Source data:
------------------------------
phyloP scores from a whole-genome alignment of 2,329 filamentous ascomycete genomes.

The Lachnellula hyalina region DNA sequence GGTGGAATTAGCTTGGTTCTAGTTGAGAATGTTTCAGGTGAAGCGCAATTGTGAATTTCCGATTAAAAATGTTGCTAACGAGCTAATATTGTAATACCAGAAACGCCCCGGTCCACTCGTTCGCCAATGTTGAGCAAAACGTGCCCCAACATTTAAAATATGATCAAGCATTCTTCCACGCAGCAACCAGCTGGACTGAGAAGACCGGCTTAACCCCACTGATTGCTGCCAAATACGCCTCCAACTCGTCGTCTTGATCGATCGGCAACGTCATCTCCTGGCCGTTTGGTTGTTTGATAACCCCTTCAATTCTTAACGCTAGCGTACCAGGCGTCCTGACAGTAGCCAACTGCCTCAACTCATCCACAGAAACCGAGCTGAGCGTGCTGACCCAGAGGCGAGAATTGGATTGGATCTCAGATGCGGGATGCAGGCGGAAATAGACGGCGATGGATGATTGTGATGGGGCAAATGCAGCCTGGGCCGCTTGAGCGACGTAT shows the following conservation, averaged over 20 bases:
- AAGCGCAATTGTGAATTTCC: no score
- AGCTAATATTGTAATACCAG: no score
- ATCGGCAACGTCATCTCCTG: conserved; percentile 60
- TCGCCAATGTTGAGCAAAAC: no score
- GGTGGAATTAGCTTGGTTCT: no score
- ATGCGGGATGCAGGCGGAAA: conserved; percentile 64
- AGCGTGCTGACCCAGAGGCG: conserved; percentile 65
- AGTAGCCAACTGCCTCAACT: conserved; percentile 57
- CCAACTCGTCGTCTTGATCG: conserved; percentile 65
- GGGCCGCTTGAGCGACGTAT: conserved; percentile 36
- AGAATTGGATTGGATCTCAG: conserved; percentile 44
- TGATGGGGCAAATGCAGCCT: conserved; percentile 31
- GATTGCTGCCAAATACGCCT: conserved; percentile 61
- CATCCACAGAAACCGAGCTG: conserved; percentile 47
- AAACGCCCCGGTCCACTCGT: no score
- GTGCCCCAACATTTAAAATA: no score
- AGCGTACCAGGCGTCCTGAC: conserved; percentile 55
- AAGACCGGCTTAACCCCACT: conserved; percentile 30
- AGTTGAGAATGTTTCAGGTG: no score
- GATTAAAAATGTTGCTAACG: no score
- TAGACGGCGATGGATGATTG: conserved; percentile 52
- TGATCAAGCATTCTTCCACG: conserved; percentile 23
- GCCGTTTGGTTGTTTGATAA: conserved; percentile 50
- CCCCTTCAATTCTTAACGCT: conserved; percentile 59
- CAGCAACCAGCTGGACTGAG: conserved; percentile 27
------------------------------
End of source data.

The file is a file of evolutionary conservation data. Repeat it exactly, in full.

phyloP scores from a whole-genome alignment of 2,329 filamentous ascomycete genomes.

The Lachnellula hyalina region DNA sequence GGTGGAATTAGCTTGGTTCTAGTTGAGAATGTTTCAGGTGAAGCGCAATTGTGAATTTCCGATTAAAAATGTTGCTAACGAGCTAATATTGTAATACCAGAAACGCCCCGGTCCACTCGTTCGCCAATGTTGAGCAAAACGTGCCCCAACATTTAAAATATGATCAAGCATTCTTCCACGCAGCAACCAGCTGGACTGAGAAGACCGGCTTAACCCCACTGATTGCTGCCAAATACGCCTCCAACTCGTCGTCTTGATCGATCGGCAACGTCATCTCCTGGCCGTTTGGTTGTTTGATAACCCCTTCAATTCTTAACGCTAGCGTACCAGGCGTCCTGACAGTAGCCAACTGCCTCAACTCATCCACAGAAACCGAGCTGAGCGTGCTGACCCAGAGGCGAGAATTGGATTGGATCTCAGATGCGGGATGCAGGCGGAAATAGACGGCGATGGATGATTGTGATGGGGCAAATGCAGCCTGGGCCGCTTGAGCGACGTAT shows the following conservation, averaged over 20 bases:
- AAGCGCAATTGTGAATTTCC: no score
- AGCTAATATTGTAATACCAG: no score
- ATCGGCAACGTCATCTCCTG: conserved; percentile 60
- TCGCCAATGTTGAGCAAAAC: no score
- GGTGGAATTAGCTTGGTTCT: no score
- ATGCGGGATGCAGGCGGAAA: conserved; percentile 64
- AGCGTGCTGACCCAGAGGCG: conserved; percentile 65
- AGTAGCCAACTGCCTCAACT: conserved; percentile 57
- CCAACTCGTCGTCTTGATCG: conserved; percentile 65
- GGGCCGCTTGAGCGACGTAT: conserved; percentile 36
- AGAATTGGATTGGATCTCAG: conserved; percentile 44
- TGATGGGGCAAATGCAGCCT: conserved; percentile 31
- GATTGCTGCCAAATACGCCT: conserved; percentile 61
- CATCCACAGAAACCGAGCTG: conserved; percentile 47
- AAACGCCCCGGTCCACTCGT: no score
- GTGCCCCAACATTTAAAATA: no score
- AGCGTACCAGGCGTCCTGAC: conserved; percentile 55
- AAGACCGGCTTAACCCCACT: conserved; percentile 30
- AGTTGAGAATGTTTCAGGTG: no score
- GATTAAAAATGTTGCTAACG: no score
- TAGACGGCGATGGATGATTG: conserved; percentile 52
- TGATCAAGCATTCTTCCACG: conserved; percentile 23
- GCCGTTTGGTTGTTTGATAA: conserved; percentile 50
- CCCCTTCAATTCTTAACGCT: conserved; percentile 59
- CAGCAACCAGCTGGACTGAG: conserved; percentile 27